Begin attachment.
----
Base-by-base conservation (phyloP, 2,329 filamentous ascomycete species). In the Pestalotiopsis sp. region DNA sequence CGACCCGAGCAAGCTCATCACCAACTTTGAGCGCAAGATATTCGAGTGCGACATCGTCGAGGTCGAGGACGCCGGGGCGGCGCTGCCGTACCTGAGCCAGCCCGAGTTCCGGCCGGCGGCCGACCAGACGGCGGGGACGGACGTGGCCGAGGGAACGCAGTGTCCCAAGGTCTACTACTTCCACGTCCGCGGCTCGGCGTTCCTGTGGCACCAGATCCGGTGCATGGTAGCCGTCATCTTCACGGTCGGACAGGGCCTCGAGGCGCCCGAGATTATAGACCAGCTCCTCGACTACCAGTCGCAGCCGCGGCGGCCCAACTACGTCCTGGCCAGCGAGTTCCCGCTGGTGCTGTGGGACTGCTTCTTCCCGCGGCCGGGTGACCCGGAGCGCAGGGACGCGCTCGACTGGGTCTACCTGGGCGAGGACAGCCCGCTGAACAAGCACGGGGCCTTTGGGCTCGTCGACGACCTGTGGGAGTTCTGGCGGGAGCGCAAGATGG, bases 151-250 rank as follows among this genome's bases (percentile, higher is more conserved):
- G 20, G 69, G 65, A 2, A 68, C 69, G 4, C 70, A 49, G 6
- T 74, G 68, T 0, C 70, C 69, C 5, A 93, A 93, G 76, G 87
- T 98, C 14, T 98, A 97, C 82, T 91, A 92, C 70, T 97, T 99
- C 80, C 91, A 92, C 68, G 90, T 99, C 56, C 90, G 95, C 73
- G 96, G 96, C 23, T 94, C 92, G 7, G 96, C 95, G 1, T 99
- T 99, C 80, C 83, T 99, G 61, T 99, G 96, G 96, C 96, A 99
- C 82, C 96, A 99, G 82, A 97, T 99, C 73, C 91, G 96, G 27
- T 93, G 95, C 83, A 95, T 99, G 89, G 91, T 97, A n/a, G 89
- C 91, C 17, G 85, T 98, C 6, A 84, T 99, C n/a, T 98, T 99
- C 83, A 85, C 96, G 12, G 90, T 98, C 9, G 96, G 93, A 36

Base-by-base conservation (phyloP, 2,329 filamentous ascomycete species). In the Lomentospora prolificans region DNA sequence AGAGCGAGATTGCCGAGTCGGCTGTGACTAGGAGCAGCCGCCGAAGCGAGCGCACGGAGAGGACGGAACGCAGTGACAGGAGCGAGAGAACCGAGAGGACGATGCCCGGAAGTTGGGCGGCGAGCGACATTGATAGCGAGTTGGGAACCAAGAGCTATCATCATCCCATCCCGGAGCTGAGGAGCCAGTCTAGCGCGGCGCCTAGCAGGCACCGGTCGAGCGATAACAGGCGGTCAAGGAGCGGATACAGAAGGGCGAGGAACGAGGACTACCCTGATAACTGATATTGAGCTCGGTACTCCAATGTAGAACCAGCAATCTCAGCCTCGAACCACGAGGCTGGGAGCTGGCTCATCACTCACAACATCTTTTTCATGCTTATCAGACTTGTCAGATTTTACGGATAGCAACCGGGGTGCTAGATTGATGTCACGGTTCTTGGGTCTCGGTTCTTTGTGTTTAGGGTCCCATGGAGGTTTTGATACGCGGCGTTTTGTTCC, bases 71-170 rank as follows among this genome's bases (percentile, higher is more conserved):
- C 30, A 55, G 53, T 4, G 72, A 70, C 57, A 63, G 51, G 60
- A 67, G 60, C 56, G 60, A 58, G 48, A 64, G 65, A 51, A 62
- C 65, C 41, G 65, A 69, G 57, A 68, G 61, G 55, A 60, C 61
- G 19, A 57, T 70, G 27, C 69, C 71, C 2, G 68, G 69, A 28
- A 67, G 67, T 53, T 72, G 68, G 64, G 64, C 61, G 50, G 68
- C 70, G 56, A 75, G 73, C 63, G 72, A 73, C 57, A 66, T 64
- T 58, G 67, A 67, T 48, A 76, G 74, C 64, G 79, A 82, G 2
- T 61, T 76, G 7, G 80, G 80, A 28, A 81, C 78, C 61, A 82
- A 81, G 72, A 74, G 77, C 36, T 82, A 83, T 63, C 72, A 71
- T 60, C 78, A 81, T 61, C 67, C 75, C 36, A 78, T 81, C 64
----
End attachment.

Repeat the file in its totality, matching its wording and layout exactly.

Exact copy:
Base-by-base conservation (phyloP, 2,329 filamentous ascomycete species). In the Pestalotiopsis sp. region DNA sequence CGACCCGAGCAAGCTCATCACCAACTTTGAGCGCAAGATATTCGAGTGCGACATCGTCGAGGTCGAGGACGCCGGGGCGGCGCTGCCGTACCTGAGCCAGCCCGAGTTCCGGCCGGCGGCCGACCAGACGGCGGGGACGGACGTGGCCGAGGGAACGCAGTGTCCCAAGGTCTACTACTTCCACGTCCGCGGCTCGGCGTTCCTGTGGCACCAGATCCGGTGCATGGTAGCCGTCATCTTCACGGTCGGACAGGGCCTCGAGGCGCCCGAGATTATAGACCAGCTCCTCGACTACCAGTCGCAGCCGCGGCGGCCCAACTACGTCCTGGCCAGCGAGTTCCCGCTGGTGCTGTGGGACTGCTTCTTCCCGCGGCCGGGTGACCCGGAGCGCAGGGACGCGCTCGACTGGGTCTACCTGGGCGAGGACAGCCCGCTGAACAAGCACGGGGCCTTTGGGCTCGTCGACGACCTGTGGGAGTTCTGGCGGGAGCGCAAGATGG, bases 151-250 rank as follows among this genome's bases (percentile, higher is more conserved):
- G 20, G 69, G 65, A 2, A 68, C 69, G 4, C 70, A 49, G 6
- T 74, G 68, T 0, C 70, C 69, C 5, A 93, A 93, G 76, G 87
- T 98, C 14, T 98, A 97, C 82, T 91, A 92, C 70, T 97, T 99
- C 80, C 91, A 92, C 68, G 90, T 99, C 56, C 90, G 95, C 73
- G 96, G 96, C 23, T 94, C 92, G 7, G 96, C 95, G 1, T 99
- T 99, C 80, C 83, T 99, G 61, T 99, G 96, G 96, C 96, A 99
- C 82, C 96, A 99, G 82, A 97, T 99, C 73, C 91, G 96, G 27
- T 93, G 95, C 83, A 95, T 99, G 89, G 91, T 97, A n/a, G 89
- C 91, C 17, G 85, T 98, C 6, A 84, T 99, C n/a, T 98, T 99
- C 83, A 85, C 96, G 12, G 90, T 98, C 9, G 96, G 93, A 36

Base-by-base conservation (phyloP, 2,329 filamentous ascomycete species). In the Lomentospora prolificans region DNA sequence AGAGCGAGATTGCCGAGTCGGCTGTGACTAGGAGCAGCCGCCGAAGCGAGCGCACGGAGAGGACGGAACGCAGTGACAGGAGCGAGAGAACCGAGAGGACGATGCCCGGAAGTTGGGCGGCGAGCGACATTGATAGCGAGTTGGGAACCAAGAGCTATCATCATCCCATCCCGGAGCTGAGGAGCCAGTCTAGCGCGGCGCCTAGCAGGCACCGGTCGAGCGATAACAGGCGGTCAAGGAGCGGATACAGAAGGGCGAGGAACGAGGACTACCCTGATAACTGATATTGAGCTCGGTACTCCAATGTAGAACCAGCAATCTCAGCCTCGAACCACGAGGCTGGGAGCTGGCTCATCACTCACAACATCTTTTTCATGCTTATCAGACTTGTCAGATTTTACGGATAGCAACCGGGGTGCTAGATTGATGTCACGGTTCTTGGGTCTCGGTTCTTTGTGTTTAGGGTCCCATGGAGGTTTTGATACGCGGCGTTTTGTTCC, bases 71-170 rank as follows among this genome's bases (percentile, higher is more conserved):
- C 30, A 55, G 53, T 4, G 72, A 70, C 57, A 63, G 51, G 60
- A 67, G 60, C 56, G 60, A 58, G 48, A 64, G 65, A 51, A 62
- C 65, C 41, G 65, A 69, G 57, A 68, G 61, G 55, A 60, C 61
- G 19, A 57, T 70, G 27, C 69, C 71, C 2, G 68, G 69, A 28
- A 67, G 67, T 53, T 72, G 68, G 64, G 64, C 61, G 50, G 68
- C 70, G 56, A 75, G 73, C 63, G 72, A 73, C 57, A 66, T 64
- T 58, G 67, A 67, T 48, A 76, G 74, C 64, G 79, A 82, G 2
- T 61, T 76, G 7, G 80, G 80, A 28, A 81, C 78, C 61, A 82
- A 81, G 72, A 74, G 77, C 36, T 82, A 83, T 63, C 72, A 71
- T 60, C 78, A 81, T 61, C 67, C 75, C 36, A 78, T 81, C 64